Meat-free food sales soar almost 20% as “middle-class” shoppers cut back on meatNovember 4th, 2019
Shoppers who are cutting back on meat products have fuelled a huge rise in meat-free products, with vegan ready meals leading the sector.
According to new data from The Grocer the sector is now worth £474.5 million, and almost two-thirds of consumers buying more meat-free products than they were a year ago.
Despite only three per cent of the country identifying as vegan, it’s a fast-growing sector, and 21 percent of people would call themselves flexitarian.
Supermarket sales had risen by 18 per cent, with sales of ready meals alone rising by a quarter to £78.8 million.
Christmas meal specials ‘under threat’October 28th, 2019
Pigs in blankets and other festive meal additions might be in short supply this Christmas, the British Meat Processors Association has warned.
It says 60% of the labour force in UK meat plants comes from other countries and the industry is not attracting enough seasonal EU workers.
Its chief executive, Nick Allen, told the BBC that wrapping cocktail sausages in bacon was done by hand. He said the job was “fiddly and hard to mechanise”.
The British Meat Processors Association represents the majority of companies working in the British meat industry, handling beef, lamb and pork products.
Its members are responsible for supplying fresh meat and meat products to retailers, restaurants and food service companies throughout the UK.
The industry employs about 75,000 people and is worth more than £7bn a year to the British economy.
Meanwhile, the UK poultry industry employs more than 37,000 people and contributes more than £3bn a year to the economy.
Trends emerging for 2020September 12th, 2019
Consider more than just the end product. As news about climate change, disappearing rainforests and plastic oceans dominate our social feeds, consumers have started demanding sustainability in both packaging and in foodstuff, quickly making it integral in today’s food business. Whether it’s swapping out Styrofoam for paper, or buying ingredients from sustainable sources, sustainability is going to be huge in 2020 across the entire value chain.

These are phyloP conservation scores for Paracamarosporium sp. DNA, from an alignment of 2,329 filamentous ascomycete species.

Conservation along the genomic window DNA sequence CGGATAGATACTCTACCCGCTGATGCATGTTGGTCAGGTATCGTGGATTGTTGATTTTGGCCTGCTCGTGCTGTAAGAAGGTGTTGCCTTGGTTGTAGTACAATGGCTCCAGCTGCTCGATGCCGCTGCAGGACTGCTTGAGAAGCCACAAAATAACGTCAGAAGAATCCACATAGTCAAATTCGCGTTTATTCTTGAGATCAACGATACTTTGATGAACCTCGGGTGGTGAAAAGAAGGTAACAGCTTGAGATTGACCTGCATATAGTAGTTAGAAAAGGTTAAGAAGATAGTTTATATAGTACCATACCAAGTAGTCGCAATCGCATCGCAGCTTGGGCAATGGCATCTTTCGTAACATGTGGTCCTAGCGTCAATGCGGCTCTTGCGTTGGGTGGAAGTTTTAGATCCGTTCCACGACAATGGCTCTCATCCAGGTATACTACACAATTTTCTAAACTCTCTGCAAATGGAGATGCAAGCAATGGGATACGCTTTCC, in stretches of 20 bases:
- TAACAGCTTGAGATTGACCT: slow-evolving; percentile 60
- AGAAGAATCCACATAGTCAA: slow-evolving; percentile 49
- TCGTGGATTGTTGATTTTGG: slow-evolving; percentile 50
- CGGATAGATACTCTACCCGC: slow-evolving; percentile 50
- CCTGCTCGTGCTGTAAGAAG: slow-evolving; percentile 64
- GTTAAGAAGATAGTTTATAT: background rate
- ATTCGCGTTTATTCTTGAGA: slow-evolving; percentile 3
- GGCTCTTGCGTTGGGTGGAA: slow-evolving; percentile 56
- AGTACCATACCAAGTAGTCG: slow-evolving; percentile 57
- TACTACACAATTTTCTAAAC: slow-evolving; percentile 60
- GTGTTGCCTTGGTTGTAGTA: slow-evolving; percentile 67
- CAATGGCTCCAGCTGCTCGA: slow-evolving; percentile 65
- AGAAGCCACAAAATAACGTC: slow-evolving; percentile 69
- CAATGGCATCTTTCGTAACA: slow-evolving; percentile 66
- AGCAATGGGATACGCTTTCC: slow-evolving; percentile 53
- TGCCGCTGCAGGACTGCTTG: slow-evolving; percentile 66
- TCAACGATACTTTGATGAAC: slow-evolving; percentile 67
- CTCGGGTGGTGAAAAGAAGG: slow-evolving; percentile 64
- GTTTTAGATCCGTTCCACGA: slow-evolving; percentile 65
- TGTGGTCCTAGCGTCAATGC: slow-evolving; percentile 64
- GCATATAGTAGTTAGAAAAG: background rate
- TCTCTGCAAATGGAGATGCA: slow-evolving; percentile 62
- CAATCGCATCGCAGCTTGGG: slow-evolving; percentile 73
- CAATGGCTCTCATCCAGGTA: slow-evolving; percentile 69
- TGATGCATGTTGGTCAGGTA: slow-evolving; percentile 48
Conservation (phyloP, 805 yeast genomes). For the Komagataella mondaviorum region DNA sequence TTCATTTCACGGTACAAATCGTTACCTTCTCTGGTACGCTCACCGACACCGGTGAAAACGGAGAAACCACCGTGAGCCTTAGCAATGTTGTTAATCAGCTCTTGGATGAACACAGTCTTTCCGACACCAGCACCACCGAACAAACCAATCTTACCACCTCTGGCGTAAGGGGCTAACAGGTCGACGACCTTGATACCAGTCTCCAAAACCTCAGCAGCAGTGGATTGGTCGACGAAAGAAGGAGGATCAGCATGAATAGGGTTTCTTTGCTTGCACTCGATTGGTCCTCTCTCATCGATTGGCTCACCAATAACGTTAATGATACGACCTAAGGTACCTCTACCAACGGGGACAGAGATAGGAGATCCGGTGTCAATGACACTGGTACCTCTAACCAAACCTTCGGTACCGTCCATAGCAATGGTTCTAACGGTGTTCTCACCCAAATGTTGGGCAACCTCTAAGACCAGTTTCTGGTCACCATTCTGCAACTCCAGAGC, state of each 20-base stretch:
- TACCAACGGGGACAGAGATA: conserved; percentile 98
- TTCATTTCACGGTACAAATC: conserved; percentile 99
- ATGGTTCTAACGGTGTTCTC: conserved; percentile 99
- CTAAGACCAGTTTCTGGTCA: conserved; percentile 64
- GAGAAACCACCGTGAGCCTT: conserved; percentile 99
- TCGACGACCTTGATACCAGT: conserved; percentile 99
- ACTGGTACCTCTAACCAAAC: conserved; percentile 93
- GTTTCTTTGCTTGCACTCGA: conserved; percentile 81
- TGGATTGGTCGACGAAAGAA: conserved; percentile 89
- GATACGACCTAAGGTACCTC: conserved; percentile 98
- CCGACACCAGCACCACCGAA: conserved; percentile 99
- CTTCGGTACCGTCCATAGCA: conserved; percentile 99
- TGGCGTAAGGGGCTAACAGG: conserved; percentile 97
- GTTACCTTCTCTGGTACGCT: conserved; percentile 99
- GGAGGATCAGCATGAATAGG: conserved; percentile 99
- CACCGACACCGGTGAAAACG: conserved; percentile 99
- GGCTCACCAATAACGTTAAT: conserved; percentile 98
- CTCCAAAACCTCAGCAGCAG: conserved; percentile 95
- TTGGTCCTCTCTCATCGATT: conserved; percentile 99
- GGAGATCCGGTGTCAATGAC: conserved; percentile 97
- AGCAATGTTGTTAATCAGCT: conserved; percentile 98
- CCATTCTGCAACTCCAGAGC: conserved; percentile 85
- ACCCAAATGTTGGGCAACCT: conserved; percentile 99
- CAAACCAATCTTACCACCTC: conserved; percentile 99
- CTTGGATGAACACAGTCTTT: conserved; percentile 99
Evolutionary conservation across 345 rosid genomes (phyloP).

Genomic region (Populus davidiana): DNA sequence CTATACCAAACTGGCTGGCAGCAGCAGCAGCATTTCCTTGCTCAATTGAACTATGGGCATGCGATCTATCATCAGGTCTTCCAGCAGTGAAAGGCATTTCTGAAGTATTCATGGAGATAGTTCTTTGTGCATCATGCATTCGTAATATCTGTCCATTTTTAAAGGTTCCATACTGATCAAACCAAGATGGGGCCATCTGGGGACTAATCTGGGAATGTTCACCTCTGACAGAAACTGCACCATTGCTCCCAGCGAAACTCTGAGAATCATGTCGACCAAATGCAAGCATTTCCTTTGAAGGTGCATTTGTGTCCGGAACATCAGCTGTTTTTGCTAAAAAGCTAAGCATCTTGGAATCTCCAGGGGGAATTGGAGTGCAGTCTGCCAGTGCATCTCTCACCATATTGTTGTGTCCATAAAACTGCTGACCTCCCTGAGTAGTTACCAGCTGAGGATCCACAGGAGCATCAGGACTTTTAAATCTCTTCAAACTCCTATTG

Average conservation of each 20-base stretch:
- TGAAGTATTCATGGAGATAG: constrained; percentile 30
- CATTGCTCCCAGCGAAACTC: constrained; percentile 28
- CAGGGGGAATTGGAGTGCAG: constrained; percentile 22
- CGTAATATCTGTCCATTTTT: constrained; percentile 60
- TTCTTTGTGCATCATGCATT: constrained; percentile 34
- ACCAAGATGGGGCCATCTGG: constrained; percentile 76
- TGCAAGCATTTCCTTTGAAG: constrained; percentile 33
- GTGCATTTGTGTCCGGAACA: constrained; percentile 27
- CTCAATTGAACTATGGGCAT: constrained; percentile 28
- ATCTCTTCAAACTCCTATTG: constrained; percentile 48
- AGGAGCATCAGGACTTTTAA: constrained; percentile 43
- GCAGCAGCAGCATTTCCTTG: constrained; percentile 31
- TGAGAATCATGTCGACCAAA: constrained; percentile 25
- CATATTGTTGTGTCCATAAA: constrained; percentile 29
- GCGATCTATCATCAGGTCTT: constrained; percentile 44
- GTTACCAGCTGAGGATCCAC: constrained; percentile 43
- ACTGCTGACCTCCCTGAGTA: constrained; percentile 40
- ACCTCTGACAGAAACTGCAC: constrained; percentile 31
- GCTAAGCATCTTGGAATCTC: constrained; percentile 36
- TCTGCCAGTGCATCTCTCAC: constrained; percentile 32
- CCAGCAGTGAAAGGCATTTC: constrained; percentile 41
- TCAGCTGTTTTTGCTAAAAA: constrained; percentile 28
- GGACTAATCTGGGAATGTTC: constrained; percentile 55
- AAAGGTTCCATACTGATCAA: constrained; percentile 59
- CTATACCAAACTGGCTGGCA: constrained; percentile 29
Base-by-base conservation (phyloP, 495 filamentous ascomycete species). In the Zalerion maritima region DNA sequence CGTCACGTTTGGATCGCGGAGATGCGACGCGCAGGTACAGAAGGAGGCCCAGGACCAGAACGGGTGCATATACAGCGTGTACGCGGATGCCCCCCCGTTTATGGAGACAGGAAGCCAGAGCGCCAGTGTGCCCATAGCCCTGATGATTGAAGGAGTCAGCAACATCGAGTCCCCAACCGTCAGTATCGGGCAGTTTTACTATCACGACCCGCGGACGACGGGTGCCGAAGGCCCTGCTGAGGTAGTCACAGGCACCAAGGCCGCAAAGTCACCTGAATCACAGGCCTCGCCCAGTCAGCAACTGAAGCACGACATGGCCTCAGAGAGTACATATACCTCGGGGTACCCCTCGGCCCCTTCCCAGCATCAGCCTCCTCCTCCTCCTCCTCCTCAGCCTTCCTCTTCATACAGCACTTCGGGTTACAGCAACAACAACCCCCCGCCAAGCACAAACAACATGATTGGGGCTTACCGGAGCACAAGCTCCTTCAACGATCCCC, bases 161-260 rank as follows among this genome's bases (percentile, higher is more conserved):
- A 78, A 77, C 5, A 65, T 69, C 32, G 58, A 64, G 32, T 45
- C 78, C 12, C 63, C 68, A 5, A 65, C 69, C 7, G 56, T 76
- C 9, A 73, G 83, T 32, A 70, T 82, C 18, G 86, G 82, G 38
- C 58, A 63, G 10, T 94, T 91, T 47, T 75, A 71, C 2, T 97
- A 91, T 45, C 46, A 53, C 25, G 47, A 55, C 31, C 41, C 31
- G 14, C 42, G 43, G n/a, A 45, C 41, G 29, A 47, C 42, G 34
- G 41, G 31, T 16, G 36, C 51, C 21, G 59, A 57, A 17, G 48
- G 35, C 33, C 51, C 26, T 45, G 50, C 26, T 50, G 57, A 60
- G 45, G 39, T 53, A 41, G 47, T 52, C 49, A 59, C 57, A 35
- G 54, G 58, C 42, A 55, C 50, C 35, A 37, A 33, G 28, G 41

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Five ways UK farmers are tackling climate changeAugust 19th, 2019
Farmers are on the front line of climate change – vulnerable to changes in temperature and rainfall, as well as increasingly frequent extreme weather events.
Agriculture is currently responsible for about 9% of the UK’s greenhouse gas emissions, mostly from methane. The National Farmers’ Union (NFU), which represents 55,000 UK farmers, has set a target of net-zero emissions in British farming by 2040.
1. Sending in robots
Scientists in Wiltshire are part of a growing group of experts around the world developing small battery-powered robots that could drastically cut tractor use. Tractors use diesel, a major source of carbon emissions in farming. The machines rely on artificial intelligence to sow seeds, identify individual weeds, and apply exactly the right amounts of pesticide and fertiliser in the right places, rather than spraying it across a whole field.
2. Using drones to map fields
Drones and tractor-mounted sensors are also being used to help farmers work out the exact patterns of moisture, weeds and pests. The data is fed to precision machinery to target areas that need work – and leave the rest undisturbed.
3. Planting more trees
Friends of the Earth is calling for a doubling of tree cover – to boost carbon storage, help with flooding and prevent soil erosion. Wind protection from trees can also reduce the time livestock need to be kept indoors in the winter, again saving on energy and cutting emissions.
4. Keeping livestock outside for longer
Farmers who keep their animals outdoors for longer in the UK can help to cut emissions thousands of miles away. When animals are taken indoors, they are sometimes fed on soya imported from Latin America. Soya is often cultivated on land that was previously rainforest, so the demand for animal feed in the UK is, critics say, exporting deforestation.
5. Cutting methane emissions